I would definitely agree with you on this!

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  2. “When my year seven classes learned the ‘Friends, Romans, countrymen’ speech last term, they mostly learned it by repetition. We began almost every lesson by chanting it together, and it stuck. Some of them learned it more quickly than others, but by the end of the term, they could all recite it.

    We didn’t only repeat the words. We discussed them. I explained them. But most importantly, we brought them to life by our vigorous recitation. Some pupils even began to invent a series of actions to go along with them (you can imagine how they acted out ‘I thrice presented him a kingly crown’, for example). They really enjoyed themselves.”

    This seems to me to be an excellent way to remembering and understanding the speech. If I were going to teach it I would probably adopt a similar approach.

    You are however being a bit of a tinker here again. Most people I have seen objecting to rote learning, do so on the basis that the thing can be remembered for regurgitation from memory in a test with no understanding. You clearly did not do this here and few if any would argue with your approach, although it maybe could have been a little more authentic.

    You have again developed a straw man of the individual who doesn’t want to teach any understanding. You seem to suggest that teachers somewhere think that any rote learning whatsoever is wrong. Repetition is a tried and trusted method of achieving recall of information, and I know of no teacher who does not use rote learning in the right place at the right time.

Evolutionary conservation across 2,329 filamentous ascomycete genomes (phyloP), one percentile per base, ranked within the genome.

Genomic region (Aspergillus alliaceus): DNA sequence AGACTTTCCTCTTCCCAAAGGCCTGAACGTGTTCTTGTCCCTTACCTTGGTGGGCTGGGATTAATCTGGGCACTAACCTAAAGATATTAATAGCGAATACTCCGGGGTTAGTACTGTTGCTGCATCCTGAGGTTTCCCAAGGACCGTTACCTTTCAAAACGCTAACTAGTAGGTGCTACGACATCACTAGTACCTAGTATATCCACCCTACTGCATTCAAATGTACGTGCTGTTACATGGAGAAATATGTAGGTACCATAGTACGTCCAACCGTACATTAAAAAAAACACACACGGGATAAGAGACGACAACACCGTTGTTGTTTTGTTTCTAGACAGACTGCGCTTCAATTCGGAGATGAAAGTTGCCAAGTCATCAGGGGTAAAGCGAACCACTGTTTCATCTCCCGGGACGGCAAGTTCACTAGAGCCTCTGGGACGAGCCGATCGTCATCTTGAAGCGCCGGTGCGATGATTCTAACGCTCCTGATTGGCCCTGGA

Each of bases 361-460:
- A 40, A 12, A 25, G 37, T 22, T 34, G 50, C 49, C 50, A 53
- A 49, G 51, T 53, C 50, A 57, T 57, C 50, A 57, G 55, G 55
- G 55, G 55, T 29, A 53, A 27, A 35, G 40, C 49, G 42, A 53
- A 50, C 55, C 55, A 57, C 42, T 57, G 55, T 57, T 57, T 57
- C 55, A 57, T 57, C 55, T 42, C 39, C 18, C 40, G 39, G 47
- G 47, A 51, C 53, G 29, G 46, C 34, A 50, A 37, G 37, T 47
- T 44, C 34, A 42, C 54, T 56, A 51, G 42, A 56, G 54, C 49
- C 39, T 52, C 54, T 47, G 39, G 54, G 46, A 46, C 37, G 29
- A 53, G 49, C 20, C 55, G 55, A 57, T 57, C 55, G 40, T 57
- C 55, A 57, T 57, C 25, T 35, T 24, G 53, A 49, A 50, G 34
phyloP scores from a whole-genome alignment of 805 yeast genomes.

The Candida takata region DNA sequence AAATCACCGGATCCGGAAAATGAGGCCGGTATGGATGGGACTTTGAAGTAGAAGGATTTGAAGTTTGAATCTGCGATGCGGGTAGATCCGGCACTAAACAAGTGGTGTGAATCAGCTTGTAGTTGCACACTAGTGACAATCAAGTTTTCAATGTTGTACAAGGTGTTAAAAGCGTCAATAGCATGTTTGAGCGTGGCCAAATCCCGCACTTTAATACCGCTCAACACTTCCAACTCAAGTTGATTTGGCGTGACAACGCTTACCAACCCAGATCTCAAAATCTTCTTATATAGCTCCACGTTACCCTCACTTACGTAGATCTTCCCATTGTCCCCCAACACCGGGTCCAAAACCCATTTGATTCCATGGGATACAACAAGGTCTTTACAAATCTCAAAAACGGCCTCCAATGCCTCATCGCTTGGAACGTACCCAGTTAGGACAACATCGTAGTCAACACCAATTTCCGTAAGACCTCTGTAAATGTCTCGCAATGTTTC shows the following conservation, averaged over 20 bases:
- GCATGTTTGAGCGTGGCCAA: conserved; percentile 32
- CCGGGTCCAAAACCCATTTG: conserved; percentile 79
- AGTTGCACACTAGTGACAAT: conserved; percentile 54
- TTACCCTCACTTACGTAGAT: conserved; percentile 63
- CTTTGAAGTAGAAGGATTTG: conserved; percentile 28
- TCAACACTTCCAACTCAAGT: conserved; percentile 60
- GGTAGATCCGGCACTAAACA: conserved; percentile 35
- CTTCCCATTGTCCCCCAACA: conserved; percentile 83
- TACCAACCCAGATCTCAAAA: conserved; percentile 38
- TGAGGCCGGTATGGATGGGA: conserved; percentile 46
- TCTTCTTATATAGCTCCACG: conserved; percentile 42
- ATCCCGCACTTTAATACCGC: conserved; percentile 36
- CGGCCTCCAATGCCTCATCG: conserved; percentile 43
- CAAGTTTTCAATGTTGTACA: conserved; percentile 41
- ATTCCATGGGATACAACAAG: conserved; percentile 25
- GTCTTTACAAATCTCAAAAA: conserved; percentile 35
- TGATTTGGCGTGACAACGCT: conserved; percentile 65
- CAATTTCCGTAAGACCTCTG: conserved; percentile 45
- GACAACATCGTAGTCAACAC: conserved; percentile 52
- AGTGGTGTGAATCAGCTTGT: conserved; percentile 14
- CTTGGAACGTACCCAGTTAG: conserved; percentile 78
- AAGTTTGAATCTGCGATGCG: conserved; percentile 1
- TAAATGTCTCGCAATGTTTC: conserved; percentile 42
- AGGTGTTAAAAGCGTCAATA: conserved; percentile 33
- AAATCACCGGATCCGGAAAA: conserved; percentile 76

Elaboration and organisation are also useful. You seem also to have used these to allow students to gain understanding. I know of no teacher who would criticise you for that.

    I can’t imagine anyone will disgree with you but I will watch the comments. You make a good case for varying learning approaches in my view.

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    • I wonder what you mean by ‘authentic’?

      I’ve never seen rote learning used by other teachers except at Michaela and at my current school. I never experienced its being used when I was at school.

      It is used so rarely and with so little thoroughness because it has been demonised.